The vaccine for whooping cough doesn’t work as well as it used to, and new research suggests it’s largely because the bacteria behind the disease has mutated.
Researchers at the Centers for Disease Control and Prevention analyzed lab samples from patients with whooping cough between 2000 and 2013 and found Bordetella pertussis, which causes whooping cough, has gone through genetic changes over time.
That means the current vaccine is not a perfect match to the bacteria. Researchers hope the new data published Wednesday in the journal “Emerging Infectious Diseases” will help change that.
“The genomic data we provide will aid open research toward improved vaccine development and disease control strategies,” the CDC authors wrote in their report.
Infectious disease experts agree.
“The pertussis vaccine is not optimal,” said Dr. William Schaffner, professor of preventive medicine at Vanderbilt University Medical Center.
“We’re making the best use of the vaccine, while we’re frantically doing research to make a better one,” said Schaffner. But a new vaccine for whooping cough is nowhere near ready, he said.
Anyone can get whooping cough, but newborns are most vulnerable.
Babies and children currently receive a vaccine called DTaP. It’s a shot that helps protect against three diseases: pertussis, diphtheria and tetanus. Studies have shown the vaccine is safe and works very well against diphtheria and tetanus, protecting nearly everyone who gets it for a decade.
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But the DTaP is less effective in preventing whooping cough. Nearly all children who receive all five recommended doses are protected for one year. After that, immunity wanes. Five years after the last dose, the CDC says the DTaP protects only about 70 percent of children from pertussis.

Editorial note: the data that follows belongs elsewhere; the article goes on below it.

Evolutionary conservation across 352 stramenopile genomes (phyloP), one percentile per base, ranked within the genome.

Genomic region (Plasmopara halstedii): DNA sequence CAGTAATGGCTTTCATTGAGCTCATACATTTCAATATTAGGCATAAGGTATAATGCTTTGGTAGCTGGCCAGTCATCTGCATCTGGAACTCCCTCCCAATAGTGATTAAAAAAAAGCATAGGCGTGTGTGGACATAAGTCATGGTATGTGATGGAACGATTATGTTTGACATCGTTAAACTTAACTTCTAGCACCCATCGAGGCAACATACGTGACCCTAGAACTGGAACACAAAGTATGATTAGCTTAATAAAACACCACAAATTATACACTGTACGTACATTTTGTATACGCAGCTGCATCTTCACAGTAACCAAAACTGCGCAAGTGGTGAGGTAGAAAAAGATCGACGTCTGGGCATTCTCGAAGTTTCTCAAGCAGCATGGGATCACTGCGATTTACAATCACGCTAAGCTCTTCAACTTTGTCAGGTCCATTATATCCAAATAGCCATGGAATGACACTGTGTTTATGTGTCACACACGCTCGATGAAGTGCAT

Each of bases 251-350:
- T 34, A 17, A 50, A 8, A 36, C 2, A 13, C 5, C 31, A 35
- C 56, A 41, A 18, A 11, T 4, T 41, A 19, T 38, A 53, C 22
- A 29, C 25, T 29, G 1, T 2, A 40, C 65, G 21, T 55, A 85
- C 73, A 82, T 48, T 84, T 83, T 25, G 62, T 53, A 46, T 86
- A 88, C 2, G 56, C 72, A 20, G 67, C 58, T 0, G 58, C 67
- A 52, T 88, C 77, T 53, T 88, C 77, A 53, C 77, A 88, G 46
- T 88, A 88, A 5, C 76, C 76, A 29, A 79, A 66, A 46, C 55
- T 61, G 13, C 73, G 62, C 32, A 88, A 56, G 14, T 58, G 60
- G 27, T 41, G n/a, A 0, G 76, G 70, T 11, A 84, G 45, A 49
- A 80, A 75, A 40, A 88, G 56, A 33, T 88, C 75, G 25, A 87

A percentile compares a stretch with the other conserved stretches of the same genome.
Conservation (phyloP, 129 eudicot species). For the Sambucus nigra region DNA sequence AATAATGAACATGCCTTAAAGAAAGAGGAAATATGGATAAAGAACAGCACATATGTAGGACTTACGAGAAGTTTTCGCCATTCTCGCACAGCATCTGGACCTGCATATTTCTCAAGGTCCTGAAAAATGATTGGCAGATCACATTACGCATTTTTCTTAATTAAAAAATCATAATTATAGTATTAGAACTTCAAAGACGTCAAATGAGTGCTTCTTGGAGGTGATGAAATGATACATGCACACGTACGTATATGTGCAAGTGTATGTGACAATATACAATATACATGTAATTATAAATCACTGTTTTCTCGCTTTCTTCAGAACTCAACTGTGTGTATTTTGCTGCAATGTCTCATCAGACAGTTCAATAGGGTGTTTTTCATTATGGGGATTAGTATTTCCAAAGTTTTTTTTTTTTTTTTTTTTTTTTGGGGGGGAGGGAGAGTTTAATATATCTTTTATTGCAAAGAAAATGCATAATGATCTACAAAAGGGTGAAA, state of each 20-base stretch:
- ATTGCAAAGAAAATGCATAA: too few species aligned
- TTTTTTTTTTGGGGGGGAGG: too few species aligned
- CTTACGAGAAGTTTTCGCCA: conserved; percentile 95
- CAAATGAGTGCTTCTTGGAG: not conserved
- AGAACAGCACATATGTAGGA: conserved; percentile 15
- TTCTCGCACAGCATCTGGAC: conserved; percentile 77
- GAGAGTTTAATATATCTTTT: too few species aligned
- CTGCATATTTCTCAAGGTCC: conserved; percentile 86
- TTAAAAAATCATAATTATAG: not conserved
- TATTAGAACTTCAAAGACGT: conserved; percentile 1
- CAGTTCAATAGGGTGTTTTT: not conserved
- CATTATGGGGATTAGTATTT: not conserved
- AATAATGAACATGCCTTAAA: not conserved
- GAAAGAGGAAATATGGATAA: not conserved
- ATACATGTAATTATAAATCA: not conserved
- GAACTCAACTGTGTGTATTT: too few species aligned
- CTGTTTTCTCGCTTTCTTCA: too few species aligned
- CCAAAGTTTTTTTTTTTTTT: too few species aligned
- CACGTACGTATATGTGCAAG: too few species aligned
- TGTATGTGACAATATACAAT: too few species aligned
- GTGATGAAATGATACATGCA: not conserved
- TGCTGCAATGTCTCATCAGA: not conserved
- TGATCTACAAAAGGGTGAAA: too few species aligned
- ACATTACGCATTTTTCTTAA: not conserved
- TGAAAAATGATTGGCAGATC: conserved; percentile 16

The CDC recommends booster shots for preteens, teenagers and adults every 10 years.
Babies are not eligible for the DTaP vaccine until they’re 2 months old. The CDC advises women to get a booster shot with every pregnancy so babies are born with some protection against whooping cough until they’re old enough to get the vaccine themselves.
“The most protective thing you can do is have a pregnant mom get the vaccine. It is the number one way to protect the baby,” said pediatrician Dr. Wendy Sue Swanson, Seattle Children’s Hospital.
Paradoxically, many babies with whooping cough may not cough at all. They may simply stop breathing, leading to dangerous and life-threatening situations.
About half of babies under age 1 with pertussis are hospitalized, often because they have trouble breathing, according to the CDC. Of those hospitalized, a quarter develop pneumonia. One out of 100 will die.
The new report comes amid ongoing outbreaks of another infectious disease: measles. The CDC has confirmed 228 cases of measles since the beginning of 2019, with infections in 12 states. The measles virus has spread quickly in communities with people who have not received the measles vaccine, called MMR.
Whooping cough is different. Infectious disease experts attribute the rise in pertussis cases in part to better diagnostic testing, but also to waning immunity. The most recent peak in pertussis cases in the U.S. was in 2012, when states reported 48,277 cases to the CDC.
Pertussis is no ordinary cough. The intense hacking associated with the infection inspired its two nicknames: “cough of 100 days” for its propensity to linger for weeks, and “whooping cough” for the sound of patients urgently gasping for air after violent coughing fits.
The episodes can be so severe that patients are unable to eat or sleep normally. Some patients have broken their ribs while coughing. Schaffner said he once treated an adult with pertussis who was injured after blacking out and falling during a particularly severe coughing jag.